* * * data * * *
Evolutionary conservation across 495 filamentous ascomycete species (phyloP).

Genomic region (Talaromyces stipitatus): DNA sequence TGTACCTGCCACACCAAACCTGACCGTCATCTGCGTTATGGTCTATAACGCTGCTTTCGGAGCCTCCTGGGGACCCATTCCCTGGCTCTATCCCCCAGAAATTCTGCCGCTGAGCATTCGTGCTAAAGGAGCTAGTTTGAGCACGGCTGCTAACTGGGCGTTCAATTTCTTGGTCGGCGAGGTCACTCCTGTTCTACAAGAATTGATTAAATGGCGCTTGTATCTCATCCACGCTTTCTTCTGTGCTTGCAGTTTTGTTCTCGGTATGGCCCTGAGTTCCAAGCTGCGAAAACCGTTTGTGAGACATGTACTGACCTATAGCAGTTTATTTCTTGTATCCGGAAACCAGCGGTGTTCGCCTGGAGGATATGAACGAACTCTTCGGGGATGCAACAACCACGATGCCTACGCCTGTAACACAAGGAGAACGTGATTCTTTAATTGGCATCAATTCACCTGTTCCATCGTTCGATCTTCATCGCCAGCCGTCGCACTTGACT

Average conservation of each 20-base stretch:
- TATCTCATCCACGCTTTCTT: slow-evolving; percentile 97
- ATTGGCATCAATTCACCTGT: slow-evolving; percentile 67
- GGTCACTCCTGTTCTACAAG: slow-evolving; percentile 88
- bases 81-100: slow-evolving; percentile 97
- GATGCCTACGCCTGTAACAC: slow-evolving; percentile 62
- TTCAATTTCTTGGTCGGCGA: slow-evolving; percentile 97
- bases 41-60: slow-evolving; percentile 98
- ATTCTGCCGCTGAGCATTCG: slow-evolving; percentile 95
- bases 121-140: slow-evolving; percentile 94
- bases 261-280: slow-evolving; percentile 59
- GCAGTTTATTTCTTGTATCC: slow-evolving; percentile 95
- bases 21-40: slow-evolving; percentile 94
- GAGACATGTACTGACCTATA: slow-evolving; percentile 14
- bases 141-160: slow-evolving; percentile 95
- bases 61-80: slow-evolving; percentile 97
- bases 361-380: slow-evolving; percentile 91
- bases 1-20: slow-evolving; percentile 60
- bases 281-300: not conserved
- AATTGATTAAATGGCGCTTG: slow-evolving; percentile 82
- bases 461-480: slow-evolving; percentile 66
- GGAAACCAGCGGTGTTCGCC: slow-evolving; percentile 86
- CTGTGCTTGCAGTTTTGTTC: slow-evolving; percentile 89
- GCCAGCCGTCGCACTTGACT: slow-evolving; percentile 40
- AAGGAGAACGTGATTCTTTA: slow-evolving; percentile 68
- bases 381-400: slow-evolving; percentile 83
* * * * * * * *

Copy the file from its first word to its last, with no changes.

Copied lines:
Evolutionary conservation across 495 filamentous ascomycete species (phyloP).

Genomic region (Talaromyces stipitatus): DNA sequence TGTACCTGCCACACCAAACCTGACCGTCATCTGCGTTATGGTCTATAACGCTGCTTTCGGAGCCTCCTGGGGACCCATTCCCTGGCTCTATCCCCCAGAAATTCTGCCGCTGAGCATTCGTGCTAAAGGAGCTAGTTTGAGCACGGCTGCTAACTGGGCGTTCAATTTCTTGGTCGGCGAGGTCACTCCTGTTCTACAAGAATTGATTAAATGGCGCTTGTATCTCATCCACGCTTTCTTCTGTGCTTGCAGTTTTGTTCTCGGTATGGCCCTGAGTTCCAAGCTGCGAAAACCGTTTGTGAGACATGTACTGACCTATAGCAGTTTATTTCTTGTATCCGGAAACCAGCGGTGTTCGCCTGGAGGATATGAACGAACTCTTCGGGGATGCAACAACCACGATGCCTACGCCTGTAACACAAGGAGAACGTGATTCTTTAATTGGCATCAATTCACCTGTTCCATCGTTCGATCTTCATCGCCAGCCGTCGCACTTGACT

Average conservation of each 20-base stretch:
- TATCTCATCCACGCTTTCTT: slow-evolving; percentile 97
- ATTGGCATCAATTCACCTGT: slow-evolving; percentile 67
- GGTCACTCCTGTTCTACAAG: slow-evolving; percentile 88
- bases 81-100: slow-evolving; percentile 97
- GATGCCTACGCCTGTAACAC: slow-evolving; percentile 62
- TTCAATTTCTTGGTCGGCGA: slow-evolving; percentile 97
- bases 41-60: slow-evolving; percentile 98
- ATTCTGCCGCTGAGCATTCG: slow-evolving; percentile 95
- bases 121-140: slow-evolving; percentile 94
- bases 261-280: slow-evolving; percentile 59
- GCAGTTTATTTCTTGTATCC: slow-evolving; percentile 95
- bases 21-40: slow-evolving; percentile 94
- GAGACATGTACTGACCTATA: slow-evolving; percentile 14
- bases 141-160: slow-evolving; percentile 95
- bases 61-80: slow-evolving; percentile 97
- bases 361-380: slow-evolving; percentile 91
- bases 1-20: slow-evolving; percentile 60
- bases 281-300: not conserved
- AATTGATTAAATGGCGCTTG: slow-evolving; percentile 82
- bases 461-480: slow-evolving; percentile 66
- GGAAACCAGCGGTGTTCGCC: slow-evolving; percentile 86
- CTGTGCTTGCAGTTTTGTTC: slow-evolving; percentile 89
- GCCAGCCGTCGCACTTGACT: slow-evolving; percentile 40
- AAGGAGAACGTGATTCTTTA: slow-evolving; percentile 68
- bases 381-400: slow-evolving; percentile 83